T.I., “Paper Trail” (Grand Hustle/Atlantic)
Few rappers seem to enjoy themselves as much as T.I. Whether he's talking about gassing up the jet or heading off to prison, he always sounds like he's smiling, which gives his sixth album a pop accessibility that belies the grain in his voice and the grit in his bio. “Whatever You Like” turns material excess into a recession-era daydream, and “No Matter What” and “Livin' Your Life” portray him as hip-hop's most convincing motivational speaker. What makes these songs soar, however, aren't necessarily his lyrics, but his elated delivery and the inventive production that finds new ways to finesse his flow. “No Matter What” grafts his rhymes to a teardrop guitar line that gives them an epic grandeur. And “Livin' Your Life” unspools its positivist message from an unlikely source: O-Zone's “Dragostea Din Tei,” which you may know it as the “Numa Numa” song. Few rappers could concoct, let alone execute, such a crazy idea, but T.I. does it on just about every song. — Stephen M. Deusner
T.I is the musical guest on “Saturday Night Live” Dec. 6 with host John Malkovich.
Guns N' Roses, “Chinese Democracy” (Interscope)
There's no way this could ever live up to the hype of 14 years in production, $13 million dollars spent and however many scuttled release dates. Even if it's great, it won't be great enough. Only if it's truly atrocious would it even be memorable. “Chinese Democracy” is ho-hum bordering on bad, which means no one will remember it in a year.
Axl still has some good tunes in him, and when he lets loose that nasal banshee howl, he recaptures the lewd grandiosity of his heyday. Ironically, the quest to update his sound makes these songs feel dated: His rock-opera indulgences are filtered through mid-'90s industrial on “Better” and late-'90s rap-rock on “Scraped.”
Ultimately, “Chinese Democracy” is too ponderous to be as much rock 'n' roll fun as “Appetite for Destruction” and too anonymous to be as decadent as “Use Your Illusion.” Axl should have kept this one in the vault, where it might have become a headbanger holy grail instead of an earthly bore.
Various artists, “Arriba la Cumbia!” (Crammed Discs)
Born in Columbia at the turn of the 20th century, cumbia folk music mixed European and Afro-Cuban influences for a hard-driving dance style that grew popular in the late '60s. It's been overshadowed by salsa, but this is changing because of the global wave of cumbia crossbreeding with modern hip-hop, reggaeton and house music. Compiled by London DJ Russ Jones, who also gathered “Gypsy Beats and Balkan Bangers,” this sampler offers an infectious collection of vintage cumbia interspersed with new-school hybrids conjuring colorful, global street music.
You can't go wrong with the vintage Columbian cumbia here: Alberto Pacheco clocks in with the sultry, percussion-filled “Cumbia Cienaguera”; Los Galleros bring the light-hearted, island-styled flavor of “Tabaco Mascao”; and Lito Barrientos y su Orquesta deliver its famous jazzy instrumental “Cumbia en Do Menor,” a delirious big-band number filled with frenzied, competing horns. Some listeners may recognize it from the John Sayles film “Men with Guns.”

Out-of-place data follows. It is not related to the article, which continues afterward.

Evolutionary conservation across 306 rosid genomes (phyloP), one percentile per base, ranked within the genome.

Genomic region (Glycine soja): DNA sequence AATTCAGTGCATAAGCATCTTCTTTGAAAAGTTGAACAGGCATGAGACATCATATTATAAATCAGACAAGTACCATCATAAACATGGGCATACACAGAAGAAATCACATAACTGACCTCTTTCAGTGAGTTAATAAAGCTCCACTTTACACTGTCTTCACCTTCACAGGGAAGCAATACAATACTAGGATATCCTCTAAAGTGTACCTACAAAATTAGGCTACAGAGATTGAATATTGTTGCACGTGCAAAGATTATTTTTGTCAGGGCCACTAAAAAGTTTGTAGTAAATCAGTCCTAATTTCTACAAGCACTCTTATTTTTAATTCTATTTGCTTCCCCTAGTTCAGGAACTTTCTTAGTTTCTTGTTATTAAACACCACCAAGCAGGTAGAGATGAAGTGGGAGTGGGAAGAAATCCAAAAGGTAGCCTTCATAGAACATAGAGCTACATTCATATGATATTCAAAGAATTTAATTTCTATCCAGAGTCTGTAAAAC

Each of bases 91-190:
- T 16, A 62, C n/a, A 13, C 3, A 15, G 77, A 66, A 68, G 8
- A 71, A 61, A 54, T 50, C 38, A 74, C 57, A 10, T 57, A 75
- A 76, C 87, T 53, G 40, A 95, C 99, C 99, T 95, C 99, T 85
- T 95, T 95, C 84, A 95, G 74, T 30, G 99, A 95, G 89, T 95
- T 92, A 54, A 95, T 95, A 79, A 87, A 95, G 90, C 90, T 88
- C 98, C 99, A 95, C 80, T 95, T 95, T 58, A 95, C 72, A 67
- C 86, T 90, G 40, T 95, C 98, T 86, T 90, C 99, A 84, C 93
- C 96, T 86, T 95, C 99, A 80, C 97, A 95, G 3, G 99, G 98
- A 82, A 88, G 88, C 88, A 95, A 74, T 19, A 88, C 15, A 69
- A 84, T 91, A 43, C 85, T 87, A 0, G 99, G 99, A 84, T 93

The newer material is more hit-and-miss. But with deep bass, electronica — European converts Up, Bustle & Out get spacey with dub and “Rawhide” samples — and foreign rappers, it all feels like a creative injection of vigor into a genre accustomed to fusing the rural and urban. Overall, it's a solid mix that will heat up those cold winter nights and get rooms moving. — Brent Baldwin
Tchaikovsky: “Manfred” Symphony, “The Voyevoda” Royal Liverpool Philharmonic/Vasily Petrenko (Naxos)
One of the most popular composers, working at his creative peak, produces an epic symphony, boasting one of his most emotionally potent themes. It's hardly ever played. Some of the composer's fans are only vaguely aware of the work's existence. That's the inexplicable case of Tchaikovsky's “Manfred” Symphony.
This nearly hour-long symphonic fantasy on Byron's dramatic poem dates from the 1880s, during which Tchaikovsky also wrote “The Sleeping Beauty” and the Fifth Symphony. “Manfred” isn't as tightly constructed as those masterpieces, but it's lavishly endowed with expression and color and packs a powerful sonic punch. One hearing of the dramatic climax to the first movement (recapitulated at the end of the symphony), and you'll wonder where this bit of Tchaikovsky has been all your life.
Vasily Petrenko, perhaps the hottest commodity among younger Russian conductors, leads his main band, Britain's Royal Liverpool Philharmonic, in a “Manfred” Symphony surging with dynamism and stoked with high drama — far and away the best recording of this piece in the digital era.
The disc also features another relative rarity of the Tchaikovsky canon, “The Voyevoda,” a symphonic ballad on Pushkin's tragic tale of romantic jealousy. — Clarke Bustard